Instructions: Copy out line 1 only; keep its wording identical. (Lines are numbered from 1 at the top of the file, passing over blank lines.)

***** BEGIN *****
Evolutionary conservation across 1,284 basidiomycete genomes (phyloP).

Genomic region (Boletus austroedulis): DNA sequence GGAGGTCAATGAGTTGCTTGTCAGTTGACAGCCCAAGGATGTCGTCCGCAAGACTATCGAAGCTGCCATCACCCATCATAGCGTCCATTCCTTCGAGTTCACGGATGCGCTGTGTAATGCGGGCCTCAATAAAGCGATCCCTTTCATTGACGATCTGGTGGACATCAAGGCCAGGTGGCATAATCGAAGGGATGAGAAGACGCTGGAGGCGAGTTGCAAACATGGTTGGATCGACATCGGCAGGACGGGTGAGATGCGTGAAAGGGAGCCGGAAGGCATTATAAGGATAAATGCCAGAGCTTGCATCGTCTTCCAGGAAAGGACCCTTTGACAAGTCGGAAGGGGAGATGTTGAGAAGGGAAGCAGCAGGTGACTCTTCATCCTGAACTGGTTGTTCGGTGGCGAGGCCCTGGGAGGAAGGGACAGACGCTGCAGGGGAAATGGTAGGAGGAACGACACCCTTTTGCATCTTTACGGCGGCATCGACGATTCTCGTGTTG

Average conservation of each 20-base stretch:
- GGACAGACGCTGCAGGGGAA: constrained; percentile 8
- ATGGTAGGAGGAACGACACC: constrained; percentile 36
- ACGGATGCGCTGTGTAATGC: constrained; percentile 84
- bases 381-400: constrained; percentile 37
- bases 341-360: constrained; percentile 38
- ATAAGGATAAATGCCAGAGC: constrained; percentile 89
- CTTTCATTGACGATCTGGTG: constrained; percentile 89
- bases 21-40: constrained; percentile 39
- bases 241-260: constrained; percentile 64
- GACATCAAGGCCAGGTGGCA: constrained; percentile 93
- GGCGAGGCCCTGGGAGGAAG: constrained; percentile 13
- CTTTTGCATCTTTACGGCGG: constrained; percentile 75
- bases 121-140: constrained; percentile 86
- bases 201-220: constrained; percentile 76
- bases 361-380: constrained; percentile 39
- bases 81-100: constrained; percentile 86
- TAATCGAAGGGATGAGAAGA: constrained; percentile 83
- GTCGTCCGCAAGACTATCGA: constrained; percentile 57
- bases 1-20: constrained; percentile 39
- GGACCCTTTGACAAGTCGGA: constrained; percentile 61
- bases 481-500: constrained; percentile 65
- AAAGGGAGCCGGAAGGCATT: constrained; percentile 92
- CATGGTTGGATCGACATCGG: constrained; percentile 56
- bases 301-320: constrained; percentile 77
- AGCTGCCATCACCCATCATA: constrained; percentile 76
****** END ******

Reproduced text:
Evolutionary conservation across 1,284 basidiomycete genomes (phyloP).